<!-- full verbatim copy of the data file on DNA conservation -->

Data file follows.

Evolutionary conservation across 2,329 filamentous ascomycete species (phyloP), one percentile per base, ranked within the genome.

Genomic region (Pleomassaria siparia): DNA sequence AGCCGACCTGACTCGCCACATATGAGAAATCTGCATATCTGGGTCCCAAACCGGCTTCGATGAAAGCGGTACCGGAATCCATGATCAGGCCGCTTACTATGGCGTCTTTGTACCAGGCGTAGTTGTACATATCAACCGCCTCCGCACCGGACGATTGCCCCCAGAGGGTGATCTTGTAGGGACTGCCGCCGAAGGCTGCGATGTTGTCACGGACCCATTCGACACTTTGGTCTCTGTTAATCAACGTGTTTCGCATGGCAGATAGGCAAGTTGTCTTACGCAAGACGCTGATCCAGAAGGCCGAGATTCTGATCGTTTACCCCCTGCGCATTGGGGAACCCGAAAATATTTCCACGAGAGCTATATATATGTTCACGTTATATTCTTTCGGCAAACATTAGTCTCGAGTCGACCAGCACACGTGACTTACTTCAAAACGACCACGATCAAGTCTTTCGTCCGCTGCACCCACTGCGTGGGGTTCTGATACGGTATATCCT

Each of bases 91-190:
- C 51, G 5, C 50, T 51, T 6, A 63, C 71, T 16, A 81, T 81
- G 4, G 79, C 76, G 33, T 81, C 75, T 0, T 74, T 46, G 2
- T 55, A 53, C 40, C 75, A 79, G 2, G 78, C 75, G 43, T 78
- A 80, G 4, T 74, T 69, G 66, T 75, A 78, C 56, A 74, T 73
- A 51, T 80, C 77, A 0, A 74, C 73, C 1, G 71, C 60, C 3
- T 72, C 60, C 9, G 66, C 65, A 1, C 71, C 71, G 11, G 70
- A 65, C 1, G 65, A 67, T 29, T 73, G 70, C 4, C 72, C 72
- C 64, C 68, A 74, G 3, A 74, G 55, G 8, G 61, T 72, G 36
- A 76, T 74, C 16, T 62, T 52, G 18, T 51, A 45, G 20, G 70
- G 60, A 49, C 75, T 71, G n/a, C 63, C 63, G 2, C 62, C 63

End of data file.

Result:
Evolutionary conservation across 2,329 filamentous ascomycete species (phyloP), one percentile per base, ranked within the genome.

Genomic region (Pleomassaria siparia): DNA sequence AGCCGACCTGACTCGCCACATATGAGAAATCTGCATATCTGGGTCCCAAACCGGCTTCGATGAAAGCGGTACCGGAATCCATGATCAGGCCGCTTACTATGGCGTCTTTGTACCAGGCGTAGTTGTACATATCAACCGCCTCCGCACCGGACGATTGCCCCCAGAGGGTGATCTTGTAGGGACTGCCGCCGAAGGCTGCGATGTTGTCACGGACCCATTCGACACTTTGGTCTCTGTTAATCAACGTGTTTCGCATGGCAGATAGGCAAGTTGTCTTACGCAAGACGCTGATCCAGAAGGCCGAGATTCTGATCGTTTACCCCCTGCGCATTGGGGAACCCGAAAATATTTCCACGAGAGCTATATATATGTTCACGTTATATTCTTTCGGCAAACATTAGTCTCGAGTCGACCAGCACACGTGACTTACTTCAAAACGACCACGATCAAGTCTTTCGTCCGCTGCACCCACTGCGTGGGGTTCTGATACGGTATATCCT

Each of bases 91-190:
- C 51, G 5, C 50, T 51, T 6, A 63, C 71, T 16, A 81, T 81
- G 4, G 79, C 76, G 33, T 81, C 75, T 0, T 74, T 46, G 2
- T 55, A 53, C 40, C 75, A 79, G 2, G 78, C 75, G 43, T 78
- A 80, G 4, T 74, T 69, G 66, T 75, A 78, C 56, A 74, T 73
- A 51, T 80, C 77, A 0, A 74, C 73, C 1, G 71, C 60, C 3
- T 72, C 60, C 9, G 66, C 65, A 1, C 71, C 71, G 11, G 70
- A 65, C 1, G 65, A 67, T 29, T 73, G 70, C 4, C 72, C 72
- C 64, C 68, A 74, G 3, A 74, G 55, G 8, G 61, T 72, G 36
- A 76, T 74, C 16, T 62, T 52, G 18, T 51, A 45, G 20, G 70
- G 60, A 49, C 75, T 71, G n/a, C 63, C 63, G 2, C 62, C 63